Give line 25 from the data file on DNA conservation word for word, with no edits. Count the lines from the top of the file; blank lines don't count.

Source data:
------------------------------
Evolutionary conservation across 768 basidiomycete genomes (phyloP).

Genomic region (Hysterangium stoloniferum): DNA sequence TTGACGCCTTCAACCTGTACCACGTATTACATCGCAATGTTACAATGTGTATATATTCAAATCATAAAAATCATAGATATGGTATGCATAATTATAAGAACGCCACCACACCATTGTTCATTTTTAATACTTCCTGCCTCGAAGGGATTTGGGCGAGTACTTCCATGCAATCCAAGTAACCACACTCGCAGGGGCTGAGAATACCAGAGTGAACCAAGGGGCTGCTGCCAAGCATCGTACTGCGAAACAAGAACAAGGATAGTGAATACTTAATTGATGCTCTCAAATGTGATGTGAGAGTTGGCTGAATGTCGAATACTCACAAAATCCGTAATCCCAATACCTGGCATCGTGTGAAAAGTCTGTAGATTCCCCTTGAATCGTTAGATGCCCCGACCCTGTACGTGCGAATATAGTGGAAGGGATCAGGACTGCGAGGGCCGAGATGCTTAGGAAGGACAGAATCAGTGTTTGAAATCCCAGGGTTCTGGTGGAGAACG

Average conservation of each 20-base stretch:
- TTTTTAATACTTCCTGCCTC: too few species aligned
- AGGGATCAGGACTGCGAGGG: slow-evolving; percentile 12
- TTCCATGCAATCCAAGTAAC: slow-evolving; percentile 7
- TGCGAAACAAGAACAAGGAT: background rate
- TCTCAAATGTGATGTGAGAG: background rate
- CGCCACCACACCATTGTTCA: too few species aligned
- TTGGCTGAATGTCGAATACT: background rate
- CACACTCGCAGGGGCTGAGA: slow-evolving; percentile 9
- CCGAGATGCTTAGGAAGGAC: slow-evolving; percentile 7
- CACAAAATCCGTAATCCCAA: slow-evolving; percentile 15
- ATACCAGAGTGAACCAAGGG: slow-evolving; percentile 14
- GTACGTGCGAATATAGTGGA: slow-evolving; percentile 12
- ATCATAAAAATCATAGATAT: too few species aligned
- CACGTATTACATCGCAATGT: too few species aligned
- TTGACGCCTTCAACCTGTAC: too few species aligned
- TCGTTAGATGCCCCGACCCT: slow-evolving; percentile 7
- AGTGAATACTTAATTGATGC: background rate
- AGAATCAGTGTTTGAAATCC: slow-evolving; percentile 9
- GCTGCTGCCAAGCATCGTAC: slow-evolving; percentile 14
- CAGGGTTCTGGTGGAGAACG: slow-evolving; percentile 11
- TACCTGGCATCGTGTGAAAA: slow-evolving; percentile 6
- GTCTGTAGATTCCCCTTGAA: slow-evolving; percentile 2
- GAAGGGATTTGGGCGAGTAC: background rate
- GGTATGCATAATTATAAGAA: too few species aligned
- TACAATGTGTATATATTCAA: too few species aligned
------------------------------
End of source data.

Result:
- GTCTGTAGATTCCCCTTGAA: slow-evolving; percentile 2